Cap'n Arbyte's

A Direct Reply to Roberts on Free Trade

Paul Craig Roberts has published a response to the comments of Reisman and Salerno, who in turn were commenting on the Schumer/Roberts NYT Op-Ed about free trade. (I've commented on Roberts's views a couple times myself.)

Roberts's central argument is that the classic case for free trade, based on Ricardian comparative advantage, is decreasingly applicable due to the increasing mobility of factors of production in a knowledge-based economy. From the Op-Ed:

Comparative advantage is undermined if the factors of production can relocate to wherever they are most productive: in today's case, to a relatively few countries with abundant cheap labor. In this situation, there are no longer shared gains — some countries win and others lose.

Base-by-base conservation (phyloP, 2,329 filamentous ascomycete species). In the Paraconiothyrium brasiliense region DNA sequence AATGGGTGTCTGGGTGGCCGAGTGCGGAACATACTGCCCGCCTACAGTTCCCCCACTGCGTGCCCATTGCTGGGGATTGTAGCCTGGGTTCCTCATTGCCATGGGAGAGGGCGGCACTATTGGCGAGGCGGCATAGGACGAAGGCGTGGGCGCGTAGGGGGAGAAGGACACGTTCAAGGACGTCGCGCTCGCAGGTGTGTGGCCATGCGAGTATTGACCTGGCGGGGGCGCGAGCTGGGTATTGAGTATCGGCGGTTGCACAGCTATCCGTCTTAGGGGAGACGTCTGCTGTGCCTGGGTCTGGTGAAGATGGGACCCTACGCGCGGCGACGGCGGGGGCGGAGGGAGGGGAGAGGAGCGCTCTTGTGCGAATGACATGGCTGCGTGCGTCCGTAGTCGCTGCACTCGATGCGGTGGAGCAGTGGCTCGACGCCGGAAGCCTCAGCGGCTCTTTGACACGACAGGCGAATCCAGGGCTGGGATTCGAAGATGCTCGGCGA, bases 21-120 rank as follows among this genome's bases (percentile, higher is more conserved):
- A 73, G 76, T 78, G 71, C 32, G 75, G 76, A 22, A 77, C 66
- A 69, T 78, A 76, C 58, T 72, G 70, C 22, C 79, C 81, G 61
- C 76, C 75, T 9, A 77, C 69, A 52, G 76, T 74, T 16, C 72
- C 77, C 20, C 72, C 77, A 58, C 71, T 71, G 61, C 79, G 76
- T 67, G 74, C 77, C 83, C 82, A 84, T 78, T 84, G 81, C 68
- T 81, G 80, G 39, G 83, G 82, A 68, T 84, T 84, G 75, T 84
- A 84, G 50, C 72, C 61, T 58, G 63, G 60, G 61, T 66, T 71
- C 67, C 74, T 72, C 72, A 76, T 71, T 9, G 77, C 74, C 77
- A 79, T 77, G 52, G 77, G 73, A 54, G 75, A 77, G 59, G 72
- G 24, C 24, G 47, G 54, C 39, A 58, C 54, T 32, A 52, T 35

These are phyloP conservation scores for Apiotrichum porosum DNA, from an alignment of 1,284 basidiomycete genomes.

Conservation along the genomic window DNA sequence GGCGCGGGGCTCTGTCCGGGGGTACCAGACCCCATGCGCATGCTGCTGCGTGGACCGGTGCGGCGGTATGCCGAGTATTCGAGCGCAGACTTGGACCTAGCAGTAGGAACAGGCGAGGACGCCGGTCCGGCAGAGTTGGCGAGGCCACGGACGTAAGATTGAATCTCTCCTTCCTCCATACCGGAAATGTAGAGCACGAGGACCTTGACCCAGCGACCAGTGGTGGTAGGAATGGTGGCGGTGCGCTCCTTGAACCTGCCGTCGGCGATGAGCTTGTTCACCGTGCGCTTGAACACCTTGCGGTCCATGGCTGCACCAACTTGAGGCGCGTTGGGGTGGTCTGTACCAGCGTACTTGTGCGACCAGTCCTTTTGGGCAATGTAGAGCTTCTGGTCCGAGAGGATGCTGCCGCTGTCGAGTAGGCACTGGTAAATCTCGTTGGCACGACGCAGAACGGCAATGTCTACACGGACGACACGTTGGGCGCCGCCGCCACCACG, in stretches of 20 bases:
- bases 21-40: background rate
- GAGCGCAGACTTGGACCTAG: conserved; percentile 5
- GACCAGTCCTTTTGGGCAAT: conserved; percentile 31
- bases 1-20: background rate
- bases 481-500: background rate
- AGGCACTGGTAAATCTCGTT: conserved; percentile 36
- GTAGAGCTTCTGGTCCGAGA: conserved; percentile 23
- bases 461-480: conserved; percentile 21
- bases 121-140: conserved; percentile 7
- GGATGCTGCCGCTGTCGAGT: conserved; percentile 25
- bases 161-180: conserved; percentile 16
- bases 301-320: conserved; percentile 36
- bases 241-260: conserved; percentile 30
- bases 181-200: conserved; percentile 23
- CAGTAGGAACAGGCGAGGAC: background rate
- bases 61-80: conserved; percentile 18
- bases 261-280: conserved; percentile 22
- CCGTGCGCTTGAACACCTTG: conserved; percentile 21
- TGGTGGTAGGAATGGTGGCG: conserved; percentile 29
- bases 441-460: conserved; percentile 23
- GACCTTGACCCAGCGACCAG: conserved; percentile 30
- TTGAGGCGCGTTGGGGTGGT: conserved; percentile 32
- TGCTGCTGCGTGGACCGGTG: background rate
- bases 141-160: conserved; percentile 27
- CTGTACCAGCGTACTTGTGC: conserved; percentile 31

I am a microprocessor validation engineer, a high-tech, knowledge-based job. I also work in the United States. I am a member of one of the most "at-risk" groups of workers. There are many people in foreign countries already performing the sort of work I do, and I have personally met several of them. I'm on the front lines of globalization and have a first-hand view of its actual operation. I am also, unlikely as it may seem from my circumstances, an unabashed supporter of globalization.

In his latest response, Roberts ends by stating:

The proper way to answer the argument that Schumer and I have made is to make a case that free trade is mutually advantageous in the absence of comparative advantage. Alternatively, make a convincing case that comparative advantage does not require at least some factors of production to be immobile.